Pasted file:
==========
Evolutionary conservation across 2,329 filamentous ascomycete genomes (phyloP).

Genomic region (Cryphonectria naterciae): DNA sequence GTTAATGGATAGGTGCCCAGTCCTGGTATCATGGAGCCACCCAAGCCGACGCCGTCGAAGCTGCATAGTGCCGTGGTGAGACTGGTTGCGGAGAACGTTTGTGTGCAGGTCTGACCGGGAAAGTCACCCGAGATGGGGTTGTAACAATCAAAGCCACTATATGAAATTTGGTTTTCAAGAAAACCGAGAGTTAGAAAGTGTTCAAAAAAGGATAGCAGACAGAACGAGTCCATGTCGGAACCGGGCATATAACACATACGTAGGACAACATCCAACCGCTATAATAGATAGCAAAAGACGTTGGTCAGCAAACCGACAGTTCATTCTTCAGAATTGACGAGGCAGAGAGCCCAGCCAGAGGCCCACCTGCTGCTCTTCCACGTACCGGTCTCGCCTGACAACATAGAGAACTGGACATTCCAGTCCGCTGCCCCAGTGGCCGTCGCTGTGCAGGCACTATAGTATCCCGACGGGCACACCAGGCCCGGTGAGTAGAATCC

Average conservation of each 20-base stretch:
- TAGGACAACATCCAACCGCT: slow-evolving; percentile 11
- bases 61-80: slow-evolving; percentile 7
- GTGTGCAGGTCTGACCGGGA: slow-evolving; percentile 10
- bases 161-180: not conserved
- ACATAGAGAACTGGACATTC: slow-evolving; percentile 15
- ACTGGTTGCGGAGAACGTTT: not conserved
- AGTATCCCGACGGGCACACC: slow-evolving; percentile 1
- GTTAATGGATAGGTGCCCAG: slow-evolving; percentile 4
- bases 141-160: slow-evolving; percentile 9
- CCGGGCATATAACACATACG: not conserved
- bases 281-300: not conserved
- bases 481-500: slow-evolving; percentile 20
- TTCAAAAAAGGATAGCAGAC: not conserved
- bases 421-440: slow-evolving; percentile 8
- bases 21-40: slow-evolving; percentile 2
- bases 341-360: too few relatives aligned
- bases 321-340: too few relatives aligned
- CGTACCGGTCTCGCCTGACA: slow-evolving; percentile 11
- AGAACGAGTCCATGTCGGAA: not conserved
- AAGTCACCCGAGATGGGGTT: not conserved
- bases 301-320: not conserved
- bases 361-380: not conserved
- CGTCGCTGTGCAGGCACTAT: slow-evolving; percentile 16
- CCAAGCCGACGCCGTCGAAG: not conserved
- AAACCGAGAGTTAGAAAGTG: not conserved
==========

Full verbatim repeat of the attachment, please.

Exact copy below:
Evolutionary conservation across 2,329 filamentous ascomycete genomes (phyloP).

Genomic region (Cryphonectria naterciae): DNA sequence GTTAATGGATAGGTGCCCAGTCCTGGTATCATGGAGCCACCCAAGCCGACGCCGTCGAAGCTGCATAGTGCCGTGGTGAGACTGGTTGCGGAGAACGTTTGTGTGCAGGTCTGACCGGGAAAGTCACCCGAGATGGGGTTGTAACAATCAAAGCCACTATATGAAATTTGGTTTTCAAGAAAACCGAGAGTTAGAAAGTGTTCAAAAAAGGATAGCAGACAGAACGAGTCCATGTCGGAACCGGGCATATAACACATACGTAGGACAACATCCAACCGCTATAATAGATAGCAAAAGACGTTGGTCAGCAAACCGACAGTTCATTCTTCAGAATTGACGAGGCAGAGAGCCCAGCCAGAGGCCCACCTGCTGCTCTTCCACGTACCGGTCTCGCCTGACAACATAGAGAACTGGACATTCCAGTCCGCTGCCCCAGTGGCCGTCGCTGTGCAGGCACTATAGTATCCCGACGGGCACACCAGGCCCGGTGAGTAGAATCC

Average conservation of each 20-base stretch:
- TAGGACAACATCCAACCGCT: slow-evolving; percentile 11
- bases 61-80: slow-evolving; percentile 7
- GTGTGCAGGTCTGACCGGGA: slow-evolving; percentile 10
- bases 161-180: not conserved
- ACATAGAGAACTGGACATTC: slow-evolving; percentile 15
- ACTGGTTGCGGAGAACGTTT: not conserved
- AGTATCCCGACGGGCACACC: slow-evolving; percentile 1
- GTTAATGGATAGGTGCCCAG: slow-evolving; percentile 4
- bases 141-160: slow-evolving; percentile 9
- CCGGGCATATAACACATACG: not conserved
- bases 281-300: not conserved
- bases 481-500: slow-evolving; percentile 20
- TTCAAAAAAGGATAGCAGAC: not conserved
- bases 421-440: slow-evolving; percentile 8
- bases 21-40: slow-evolving; percentile 2
- bases 341-360: too few relatives aligned
- bases 321-340: too few relatives aligned
- CGTACCGGTCTCGCCTGACA: slow-evolving; percentile 11
- AGAACGAGTCCATGTCGGAA: not conserved
- AAGTCACCCGAGATGGGGTT: not conserved
- bases 301-320: not conserved
- bases 361-380: not conserved
- CGTCGCTGTGCAGGCACTAT: slow-evolving; percentile 16
- CCAAGCCGACGCCGTCGAAG: not conserved
- AAACCGAGAGTTAGAAAGTG: not conserved